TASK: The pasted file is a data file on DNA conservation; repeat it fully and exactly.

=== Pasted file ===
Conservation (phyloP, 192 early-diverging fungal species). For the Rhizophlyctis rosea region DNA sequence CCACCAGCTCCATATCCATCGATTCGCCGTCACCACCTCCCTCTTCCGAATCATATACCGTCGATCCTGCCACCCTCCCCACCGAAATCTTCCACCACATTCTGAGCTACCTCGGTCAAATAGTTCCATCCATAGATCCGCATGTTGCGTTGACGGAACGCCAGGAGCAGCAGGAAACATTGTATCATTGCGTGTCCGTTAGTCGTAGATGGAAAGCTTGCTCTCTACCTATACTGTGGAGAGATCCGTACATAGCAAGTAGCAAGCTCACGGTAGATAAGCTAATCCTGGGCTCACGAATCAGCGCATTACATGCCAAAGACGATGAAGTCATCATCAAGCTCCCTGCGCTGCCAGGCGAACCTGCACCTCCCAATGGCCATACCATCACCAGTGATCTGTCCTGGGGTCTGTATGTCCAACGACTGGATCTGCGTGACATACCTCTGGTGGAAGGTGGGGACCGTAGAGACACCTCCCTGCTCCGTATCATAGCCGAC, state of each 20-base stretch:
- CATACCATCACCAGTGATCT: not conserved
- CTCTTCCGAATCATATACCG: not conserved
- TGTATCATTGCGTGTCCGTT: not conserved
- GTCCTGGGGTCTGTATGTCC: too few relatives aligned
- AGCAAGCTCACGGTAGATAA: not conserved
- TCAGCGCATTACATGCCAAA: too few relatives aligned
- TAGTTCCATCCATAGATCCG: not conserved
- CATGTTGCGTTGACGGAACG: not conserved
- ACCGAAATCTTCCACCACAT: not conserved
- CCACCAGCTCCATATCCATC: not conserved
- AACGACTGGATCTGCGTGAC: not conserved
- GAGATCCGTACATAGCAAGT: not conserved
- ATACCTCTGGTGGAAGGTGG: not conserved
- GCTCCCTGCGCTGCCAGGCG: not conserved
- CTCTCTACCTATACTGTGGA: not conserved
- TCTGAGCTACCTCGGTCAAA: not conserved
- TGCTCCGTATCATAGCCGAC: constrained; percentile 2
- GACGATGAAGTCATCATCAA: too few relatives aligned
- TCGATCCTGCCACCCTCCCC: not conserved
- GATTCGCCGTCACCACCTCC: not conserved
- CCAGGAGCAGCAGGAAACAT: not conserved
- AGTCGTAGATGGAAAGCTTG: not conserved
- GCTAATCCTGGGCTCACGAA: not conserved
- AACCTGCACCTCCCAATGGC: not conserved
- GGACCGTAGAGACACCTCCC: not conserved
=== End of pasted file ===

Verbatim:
Conservation (phyloP, 192 early-diverging fungal species). For the Rhizophlyctis rosea region DNA sequence CCACCAGCTCCATATCCATCGATTCGCCGTCACCACCTCCCTCTTCCGAATCATATACCGTCGATCCTGCCACCCTCCCCACCGAAATCTTCCACCACATTCTGAGCTACCTCGGTCAAATAGTTCCATCCATAGATCCGCATGTTGCGTTGACGGAACGCCAGGAGCAGCAGGAAACATTGTATCATTGCGTGTCCGTTAGTCGTAGATGGAAAGCTTGCTCTCTACCTATACTGTGGAGAGATCCGTACATAGCAAGTAGCAAGCTCACGGTAGATAAGCTAATCCTGGGCTCACGAATCAGCGCATTACATGCCAAAGACGATGAAGTCATCATCAAGCTCCCTGCGCTGCCAGGCGAACCTGCACCTCCCAATGGCCATACCATCACCAGTGATCTGTCCTGGGGTCTGTATGTCCAACGACTGGATCTGCGTGACATACCTCTGGTGGAAGGTGGGGACCGTAGAGACACCTCCCTGCTCCGTATCATAGCCGAC, state of each 20-base stretch:
- CATACCATCACCAGTGATCT: not conserved
- CTCTTCCGAATCATATACCG: not conserved
- TGTATCATTGCGTGTCCGTT: not conserved
- GTCCTGGGGTCTGTATGTCC: too few relatives aligned
- AGCAAGCTCACGGTAGATAA: not conserved
- TCAGCGCATTACATGCCAAA: too few relatives aligned
- TAGTTCCATCCATAGATCCG: not conserved
- CATGTTGCGTTGACGGAACG: not conserved
- ACCGAAATCTTCCACCACAT: not conserved
- CCACCAGCTCCATATCCATC: not conserved
- AACGACTGGATCTGCGTGAC: not conserved
- GAGATCCGTACATAGCAAGT: not conserved
- ATACCTCTGGTGGAAGGTGG: not conserved
- GCTCCCTGCGCTGCCAGGCG: not conserved
- CTCTCTACCTATACTGTGGA: not conserved
- TCTGAGCTACCTCGGTCAAA: not conserved
- TGCTCCGTATCATAGCCGAC: constrained; percentile 2
- GACGATGAAGTCATCATCAA: too few relatives aligned
- TCGATCCTGCCACCCTCCCC: not conserved
- GATTCGCCGTCACCACCTCC: not conserved
- CCAGGAGCAGCAGGAAACAT: not conserved
- AGTCGTAGATGGAAAGCTTG: not conserved
- GCTAATCCTGGGCTCACGAA: not conserved
- AACCTGCACCTCCCAATGGC: not conserved
- GGACCGTAGAGACACCTCCC: not conserved